March 16, 2010
March 16, 2010
SALEM — In what is being described as a first-of-its-kind ruling in the United States that could force churches to change the way they handle internal matters, a former Vernonia pastor’s $335,000 award in a defamation suit has been upheld by the Oregon Court of Appeals. As reported by The Oregonian, the recent ruling means a church can’t use the First Amendment as a defense against a defamation lawsuit if church officials accuse a former pastor of wrongdoing in front of the congregation.
The appeals court upheld an earlier decision by a Multnomah County jury, which had awarded Tim Tubra $355,000 after officials of Vernonia Foursquare Church accused him publicly of “misappropriation of church funds.” Tubra had filed the defamation suit in September 2005 against The International Church of the Foursquare Gospel.
Even though the jury ruled in his favor, the trial judge tossed out the verdict, saying that the circuit court didn’t have jurisdiction because of First Amendment issues.
Tubra, who now lives in Albany, was fired as interim pastor of the church, but was never charged with a crime. According to the newspaper, Tubra discovered later that church officials had made the accusation public in a letter read aloud to the congregation after he left his position.
Tubra took the interim position in Vernonia in November 2003 after he was laid off two months earlier because of economic reasons from his position as associate pastor at Columbia City Foursquare Church. According to the court filing, Tubra was reluctant to take the interim job because of the low pay, but agreed after the church offered him $1,100 a month for the first three months in addition to the normal $1,500 salary.
In April 2004, Tubra withdrew $3,000 from the Vernonia church’s account and explained to the church council that it had been set aside for him as a gift. However, the church’s leadership accused him of misappropriating church funds and fired him.
Tubra contended that after more than 20 years in the ministry, what happened in Vernonia left him unable to find steady work as a pastor. He had to sell his house and move into a fifth-wheel trailer with his wife.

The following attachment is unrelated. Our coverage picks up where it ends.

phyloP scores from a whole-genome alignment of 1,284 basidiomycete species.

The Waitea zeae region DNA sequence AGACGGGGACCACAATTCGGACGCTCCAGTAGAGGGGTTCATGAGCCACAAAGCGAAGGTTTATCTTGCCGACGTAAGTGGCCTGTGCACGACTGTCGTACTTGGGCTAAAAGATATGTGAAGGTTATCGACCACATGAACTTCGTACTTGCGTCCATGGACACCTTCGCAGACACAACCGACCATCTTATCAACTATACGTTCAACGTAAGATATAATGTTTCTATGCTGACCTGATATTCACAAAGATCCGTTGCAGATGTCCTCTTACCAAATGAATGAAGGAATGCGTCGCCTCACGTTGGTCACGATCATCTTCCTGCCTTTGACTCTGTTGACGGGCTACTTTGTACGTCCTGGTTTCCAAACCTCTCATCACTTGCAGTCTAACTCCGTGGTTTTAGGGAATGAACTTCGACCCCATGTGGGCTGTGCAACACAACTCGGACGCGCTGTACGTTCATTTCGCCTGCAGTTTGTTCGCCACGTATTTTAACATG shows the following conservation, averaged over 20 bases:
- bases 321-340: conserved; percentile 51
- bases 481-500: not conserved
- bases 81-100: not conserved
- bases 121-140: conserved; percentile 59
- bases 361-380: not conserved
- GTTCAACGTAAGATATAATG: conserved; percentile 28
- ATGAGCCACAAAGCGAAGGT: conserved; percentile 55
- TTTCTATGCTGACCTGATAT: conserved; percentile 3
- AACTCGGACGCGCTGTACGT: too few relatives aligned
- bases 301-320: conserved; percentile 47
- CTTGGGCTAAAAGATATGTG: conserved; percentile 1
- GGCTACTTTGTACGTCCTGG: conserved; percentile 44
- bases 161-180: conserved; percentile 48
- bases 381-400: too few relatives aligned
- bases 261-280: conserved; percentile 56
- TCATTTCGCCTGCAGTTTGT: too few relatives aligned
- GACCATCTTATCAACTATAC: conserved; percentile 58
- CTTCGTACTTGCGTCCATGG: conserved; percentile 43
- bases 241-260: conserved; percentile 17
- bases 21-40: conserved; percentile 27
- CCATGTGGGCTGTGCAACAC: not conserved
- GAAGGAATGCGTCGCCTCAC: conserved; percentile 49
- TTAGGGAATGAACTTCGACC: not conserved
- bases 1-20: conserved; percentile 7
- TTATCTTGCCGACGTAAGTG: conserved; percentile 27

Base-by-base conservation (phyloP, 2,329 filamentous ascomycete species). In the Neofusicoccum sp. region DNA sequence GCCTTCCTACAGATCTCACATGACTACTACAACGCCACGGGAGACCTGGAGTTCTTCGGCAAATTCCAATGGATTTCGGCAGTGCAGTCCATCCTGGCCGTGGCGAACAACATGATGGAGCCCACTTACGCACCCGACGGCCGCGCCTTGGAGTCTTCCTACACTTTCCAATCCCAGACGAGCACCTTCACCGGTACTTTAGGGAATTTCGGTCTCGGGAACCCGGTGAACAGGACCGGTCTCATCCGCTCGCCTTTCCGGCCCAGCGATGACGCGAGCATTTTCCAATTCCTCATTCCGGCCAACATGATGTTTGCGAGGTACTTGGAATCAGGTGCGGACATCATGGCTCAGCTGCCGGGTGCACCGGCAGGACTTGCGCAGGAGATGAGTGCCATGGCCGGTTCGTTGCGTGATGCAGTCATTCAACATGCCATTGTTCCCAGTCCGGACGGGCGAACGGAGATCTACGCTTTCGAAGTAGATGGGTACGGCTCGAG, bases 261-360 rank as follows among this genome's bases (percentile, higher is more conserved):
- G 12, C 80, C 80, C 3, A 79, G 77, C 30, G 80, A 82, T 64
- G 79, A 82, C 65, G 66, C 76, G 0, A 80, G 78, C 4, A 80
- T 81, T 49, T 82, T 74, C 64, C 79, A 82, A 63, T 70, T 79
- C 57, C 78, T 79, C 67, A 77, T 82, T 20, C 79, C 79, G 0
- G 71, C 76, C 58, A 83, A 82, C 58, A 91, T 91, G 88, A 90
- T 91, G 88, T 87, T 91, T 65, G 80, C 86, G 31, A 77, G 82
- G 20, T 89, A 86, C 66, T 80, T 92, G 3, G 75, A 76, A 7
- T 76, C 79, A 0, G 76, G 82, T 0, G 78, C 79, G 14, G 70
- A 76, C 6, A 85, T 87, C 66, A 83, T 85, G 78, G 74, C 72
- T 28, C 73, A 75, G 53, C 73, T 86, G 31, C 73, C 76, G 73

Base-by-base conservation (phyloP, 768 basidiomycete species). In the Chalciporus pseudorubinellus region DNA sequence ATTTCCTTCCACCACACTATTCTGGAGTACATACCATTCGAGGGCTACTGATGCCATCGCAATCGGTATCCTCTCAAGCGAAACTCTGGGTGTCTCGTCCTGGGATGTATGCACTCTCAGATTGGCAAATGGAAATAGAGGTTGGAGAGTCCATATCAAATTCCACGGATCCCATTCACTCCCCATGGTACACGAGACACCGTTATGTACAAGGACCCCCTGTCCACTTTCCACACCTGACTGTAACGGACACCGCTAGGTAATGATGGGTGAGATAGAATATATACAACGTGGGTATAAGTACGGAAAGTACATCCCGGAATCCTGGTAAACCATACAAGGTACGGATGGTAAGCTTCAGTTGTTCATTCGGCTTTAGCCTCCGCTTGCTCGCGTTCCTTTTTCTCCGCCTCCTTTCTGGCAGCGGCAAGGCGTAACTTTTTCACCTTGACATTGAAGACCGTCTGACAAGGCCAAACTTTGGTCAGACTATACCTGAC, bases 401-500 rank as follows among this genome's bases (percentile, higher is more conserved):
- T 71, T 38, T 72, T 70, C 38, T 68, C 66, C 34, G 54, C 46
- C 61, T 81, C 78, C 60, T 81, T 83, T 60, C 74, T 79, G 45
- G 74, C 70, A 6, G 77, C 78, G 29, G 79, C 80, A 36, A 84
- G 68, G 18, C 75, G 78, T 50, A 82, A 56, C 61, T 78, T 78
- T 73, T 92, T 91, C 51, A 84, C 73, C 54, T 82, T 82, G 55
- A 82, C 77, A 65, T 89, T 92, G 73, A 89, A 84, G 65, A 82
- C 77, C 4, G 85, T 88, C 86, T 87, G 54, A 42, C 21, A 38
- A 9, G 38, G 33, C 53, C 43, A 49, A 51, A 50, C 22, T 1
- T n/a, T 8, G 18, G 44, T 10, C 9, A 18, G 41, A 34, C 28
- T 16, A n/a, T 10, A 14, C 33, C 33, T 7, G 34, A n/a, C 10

Christopher Lundberg, Tubra’s attorney, told The Oregonian that the appeals court decision vindicated his client, who was very pleased by the ruling.
Defense attorney John Kaempf told The Oregonian that an appeal to the state Supreme Court is planned. Kaempf said the appeals court ruling runs counter to conventional interpretation by courts nationally of First Amendment rights regarding churches. He said there is a long legal tradition of churches being able to speak to church members about a church pastor’s conduct without interference by secular courts.
Contacted by The Oregonian for comment, Professor Steven Green at Willamette University’s College of Law, and John Whitehead, president of the conservative legal organization The Rutherford Institute, agreed that traditionally a church’s internal employment disputes have been off limits to courts because of the potential theological and ecclesiastical issues involved.
The Oregonian noted that in this case, however, the appeals court determined that the Vernonia church’s defaming statements were not religious in nature, so they didn’t qualify for First Amendment protections. Whitehead described the case as an unusual one.
Green predicted that the appeals court ruling would likely be affirmed if taken to the state Supreme Court. The long-range effect, he said, is that churches would have to be less informal about their internal matters and that members would have to be more careful about criticizing each other in their own churches.
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